Today we want to talk to you about a most unique architectural style. The Zakopane style, named after this mountainous town in southern Poland. It is certainly not the most famous style of architecture in the world, far from it. But it must be recognized for being the only 100% Polish construction style. And it was thanks to the inventiveness and creative audacity of Stanislaw Witkiewicz.
Zakopane Villa Koliba
This artist who developed his work as a writer, as a painter and also as an architect was born in Lithuania in the year 1851, and like so many other intellectuals from that area of Europe he came to the beautiful city of Zakopane attracted by its beautiful mountain scenery.
There he was to receive an important commission fromZygmunt Gnatowski, a we althy anthropologist who was in love with that region of Poland and passionately studied the traditions of Zakopane and its environment of the Tatra mountain range. And he commissioned her in 1892 to build his summer house, giving her the freedom to put into practice some of the aesthetic ideas that Witkiewicz had already put in writing.
It should be noted that Stanislaw Witkiewicz had extensive training and had traveled quite a bit, in fact he had studied both inSt. Petersburgand inMunich. And he also loved the traditional architecture of that area, thewhich was based on the use of wood, but in his opinion not all its possibilities were being used. For example, he did not conceive that the spaces under the gabled roofs were not useful as housing, and in fact in the Zakopane tradition the houses were single-storey. That was going to change since the construction of Villa Koliba.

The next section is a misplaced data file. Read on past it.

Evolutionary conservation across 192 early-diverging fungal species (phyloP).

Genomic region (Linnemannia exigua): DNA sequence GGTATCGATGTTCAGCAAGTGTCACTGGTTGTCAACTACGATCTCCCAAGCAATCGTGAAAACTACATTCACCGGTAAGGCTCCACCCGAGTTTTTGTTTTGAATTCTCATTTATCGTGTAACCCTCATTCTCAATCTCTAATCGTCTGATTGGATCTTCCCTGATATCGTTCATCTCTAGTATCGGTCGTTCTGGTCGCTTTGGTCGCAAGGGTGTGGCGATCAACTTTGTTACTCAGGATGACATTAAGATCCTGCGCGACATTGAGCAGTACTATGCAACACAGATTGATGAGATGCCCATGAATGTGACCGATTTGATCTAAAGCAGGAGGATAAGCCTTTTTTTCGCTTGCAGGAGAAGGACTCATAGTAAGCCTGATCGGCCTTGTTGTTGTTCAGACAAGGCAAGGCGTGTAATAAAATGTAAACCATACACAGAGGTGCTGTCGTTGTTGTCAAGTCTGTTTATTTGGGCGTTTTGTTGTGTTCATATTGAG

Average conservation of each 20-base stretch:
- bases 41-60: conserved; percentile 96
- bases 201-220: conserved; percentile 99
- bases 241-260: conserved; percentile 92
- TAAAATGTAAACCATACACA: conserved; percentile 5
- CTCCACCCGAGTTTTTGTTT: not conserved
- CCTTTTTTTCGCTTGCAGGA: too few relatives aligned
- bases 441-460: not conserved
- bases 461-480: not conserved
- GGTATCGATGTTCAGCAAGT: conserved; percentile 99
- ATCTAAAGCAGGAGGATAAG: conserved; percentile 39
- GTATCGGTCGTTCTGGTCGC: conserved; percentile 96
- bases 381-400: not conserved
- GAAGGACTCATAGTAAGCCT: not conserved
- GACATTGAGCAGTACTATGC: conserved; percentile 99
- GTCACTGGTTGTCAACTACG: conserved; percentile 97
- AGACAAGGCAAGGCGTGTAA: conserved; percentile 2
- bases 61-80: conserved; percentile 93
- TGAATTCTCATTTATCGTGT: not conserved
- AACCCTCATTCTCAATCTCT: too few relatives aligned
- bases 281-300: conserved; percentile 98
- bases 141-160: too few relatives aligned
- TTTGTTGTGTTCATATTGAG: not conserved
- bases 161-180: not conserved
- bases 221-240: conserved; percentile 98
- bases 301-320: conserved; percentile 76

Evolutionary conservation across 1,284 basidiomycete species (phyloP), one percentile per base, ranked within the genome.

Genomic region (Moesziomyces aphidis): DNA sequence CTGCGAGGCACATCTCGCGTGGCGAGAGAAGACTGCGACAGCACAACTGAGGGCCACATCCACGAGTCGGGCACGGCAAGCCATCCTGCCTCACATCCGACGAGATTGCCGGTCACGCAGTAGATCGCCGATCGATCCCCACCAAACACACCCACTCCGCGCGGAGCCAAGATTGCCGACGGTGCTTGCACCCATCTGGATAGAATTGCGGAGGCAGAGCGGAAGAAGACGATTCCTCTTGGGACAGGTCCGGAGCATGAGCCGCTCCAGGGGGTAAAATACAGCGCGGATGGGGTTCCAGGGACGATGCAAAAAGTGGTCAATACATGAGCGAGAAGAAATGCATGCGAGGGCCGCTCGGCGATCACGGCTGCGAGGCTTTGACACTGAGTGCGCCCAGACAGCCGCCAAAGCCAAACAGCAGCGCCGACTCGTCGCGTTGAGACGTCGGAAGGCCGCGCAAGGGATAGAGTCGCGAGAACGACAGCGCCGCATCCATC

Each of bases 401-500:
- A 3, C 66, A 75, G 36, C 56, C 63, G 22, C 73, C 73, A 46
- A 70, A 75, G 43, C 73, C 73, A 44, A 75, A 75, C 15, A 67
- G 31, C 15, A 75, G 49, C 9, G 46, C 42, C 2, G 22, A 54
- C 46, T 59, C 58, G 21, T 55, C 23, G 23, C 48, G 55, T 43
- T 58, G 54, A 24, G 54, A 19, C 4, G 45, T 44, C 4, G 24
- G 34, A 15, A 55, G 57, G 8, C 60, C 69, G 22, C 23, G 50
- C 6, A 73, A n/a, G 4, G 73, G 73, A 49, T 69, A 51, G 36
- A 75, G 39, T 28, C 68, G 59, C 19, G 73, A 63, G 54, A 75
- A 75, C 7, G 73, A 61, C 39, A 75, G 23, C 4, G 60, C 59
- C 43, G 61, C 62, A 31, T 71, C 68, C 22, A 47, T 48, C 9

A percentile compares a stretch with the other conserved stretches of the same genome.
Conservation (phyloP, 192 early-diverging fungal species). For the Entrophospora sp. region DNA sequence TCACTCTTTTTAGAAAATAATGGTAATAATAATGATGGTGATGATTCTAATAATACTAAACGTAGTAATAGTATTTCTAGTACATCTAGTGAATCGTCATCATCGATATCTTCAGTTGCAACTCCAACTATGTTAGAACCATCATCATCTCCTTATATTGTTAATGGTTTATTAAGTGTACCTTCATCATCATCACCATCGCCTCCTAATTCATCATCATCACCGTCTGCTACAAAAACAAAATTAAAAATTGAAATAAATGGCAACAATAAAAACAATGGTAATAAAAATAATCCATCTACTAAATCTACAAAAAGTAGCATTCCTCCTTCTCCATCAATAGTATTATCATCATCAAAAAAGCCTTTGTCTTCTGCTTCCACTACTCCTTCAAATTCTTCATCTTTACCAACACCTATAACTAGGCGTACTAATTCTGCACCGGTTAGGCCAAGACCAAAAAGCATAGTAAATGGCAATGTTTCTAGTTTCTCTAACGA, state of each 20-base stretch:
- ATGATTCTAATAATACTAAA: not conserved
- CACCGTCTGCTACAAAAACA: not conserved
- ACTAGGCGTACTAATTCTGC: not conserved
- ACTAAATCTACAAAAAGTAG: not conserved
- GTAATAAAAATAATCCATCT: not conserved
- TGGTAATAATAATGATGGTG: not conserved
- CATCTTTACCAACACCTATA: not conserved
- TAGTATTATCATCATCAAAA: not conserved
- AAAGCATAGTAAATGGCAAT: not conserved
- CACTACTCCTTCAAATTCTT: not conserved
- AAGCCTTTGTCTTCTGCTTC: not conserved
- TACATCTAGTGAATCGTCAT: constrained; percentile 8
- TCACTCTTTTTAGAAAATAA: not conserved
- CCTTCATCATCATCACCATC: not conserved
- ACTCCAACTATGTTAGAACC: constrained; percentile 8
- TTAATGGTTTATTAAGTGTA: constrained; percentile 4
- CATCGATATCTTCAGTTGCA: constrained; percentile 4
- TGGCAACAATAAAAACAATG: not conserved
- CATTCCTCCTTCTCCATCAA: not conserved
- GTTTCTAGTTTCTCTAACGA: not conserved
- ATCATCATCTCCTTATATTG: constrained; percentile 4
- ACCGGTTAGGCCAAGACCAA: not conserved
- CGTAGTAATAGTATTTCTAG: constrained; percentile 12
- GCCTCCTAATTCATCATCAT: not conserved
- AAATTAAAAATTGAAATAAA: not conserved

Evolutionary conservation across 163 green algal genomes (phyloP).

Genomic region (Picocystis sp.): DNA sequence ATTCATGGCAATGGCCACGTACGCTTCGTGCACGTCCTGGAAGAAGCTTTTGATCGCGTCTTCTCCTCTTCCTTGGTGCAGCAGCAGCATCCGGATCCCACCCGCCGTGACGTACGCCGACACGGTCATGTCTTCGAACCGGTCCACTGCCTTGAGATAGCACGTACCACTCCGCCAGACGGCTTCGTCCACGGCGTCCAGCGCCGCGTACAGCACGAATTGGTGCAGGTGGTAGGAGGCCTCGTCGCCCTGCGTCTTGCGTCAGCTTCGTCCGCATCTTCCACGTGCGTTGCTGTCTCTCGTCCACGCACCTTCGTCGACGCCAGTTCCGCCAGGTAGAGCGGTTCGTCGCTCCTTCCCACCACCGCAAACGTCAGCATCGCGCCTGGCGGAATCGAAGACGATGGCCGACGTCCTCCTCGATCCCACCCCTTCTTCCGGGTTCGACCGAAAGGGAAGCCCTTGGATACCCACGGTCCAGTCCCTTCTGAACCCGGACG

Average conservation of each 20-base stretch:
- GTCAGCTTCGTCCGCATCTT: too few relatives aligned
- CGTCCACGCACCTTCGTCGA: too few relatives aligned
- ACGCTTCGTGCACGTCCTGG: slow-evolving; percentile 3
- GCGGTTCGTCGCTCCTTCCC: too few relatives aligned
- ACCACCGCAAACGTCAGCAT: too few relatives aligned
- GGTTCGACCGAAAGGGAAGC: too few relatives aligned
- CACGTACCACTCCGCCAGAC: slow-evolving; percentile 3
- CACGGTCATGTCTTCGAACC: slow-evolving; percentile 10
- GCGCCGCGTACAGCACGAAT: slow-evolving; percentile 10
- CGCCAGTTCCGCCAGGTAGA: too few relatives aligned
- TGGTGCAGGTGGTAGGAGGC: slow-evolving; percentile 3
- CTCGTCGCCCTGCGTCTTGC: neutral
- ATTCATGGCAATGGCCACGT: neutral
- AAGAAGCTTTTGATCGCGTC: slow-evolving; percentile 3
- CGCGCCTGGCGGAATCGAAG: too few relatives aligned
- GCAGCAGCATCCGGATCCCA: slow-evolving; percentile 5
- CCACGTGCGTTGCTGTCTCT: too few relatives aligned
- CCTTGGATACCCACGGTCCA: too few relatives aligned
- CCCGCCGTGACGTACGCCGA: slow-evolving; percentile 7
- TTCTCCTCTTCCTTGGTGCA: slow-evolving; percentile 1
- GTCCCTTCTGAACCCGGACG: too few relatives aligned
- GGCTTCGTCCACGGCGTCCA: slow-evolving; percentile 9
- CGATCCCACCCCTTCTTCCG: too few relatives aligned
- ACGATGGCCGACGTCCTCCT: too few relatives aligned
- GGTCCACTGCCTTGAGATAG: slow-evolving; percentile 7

Of course he used the typical stone base and then built the entire work with large timbers. But, he treated wood as a structural element as well as a decorative one, both outside the house and inside. All of it is a delicate carpentry work that can be seen in doors, windows, balustrades and in a thousand and one details carved in the beams or in the doorknobs.
That was the beginning of the Zakopane style, and he was so successful that within a few years he was commissioned to build several more houses in the city, as well as designing several chapels. And not only that, various architects were amazed at all the creative possibilities that Witkiewicz had opened up, and they exported them to their buildings from other parts of Poland, and even from neighboring Lithuania, albeit uniting traditional brick to woodworking.
But we must not forget that Villa Koliba was the first of all of them, and perhaps for this reason it is only right that it is open to visitors today and has been transformed into a museum in the Zakopane style, the great creation of Witkiewicz who, of course, given his restless and multi-passionate spirit, continued to travel and create different works in other parts of Europe, fromIn fact, he died on the shores of the Adriatic Sea in 1915 in the small town of Lovran, located today in today's Croatia and in those years part of the mighty Austro-Hungarian Empire.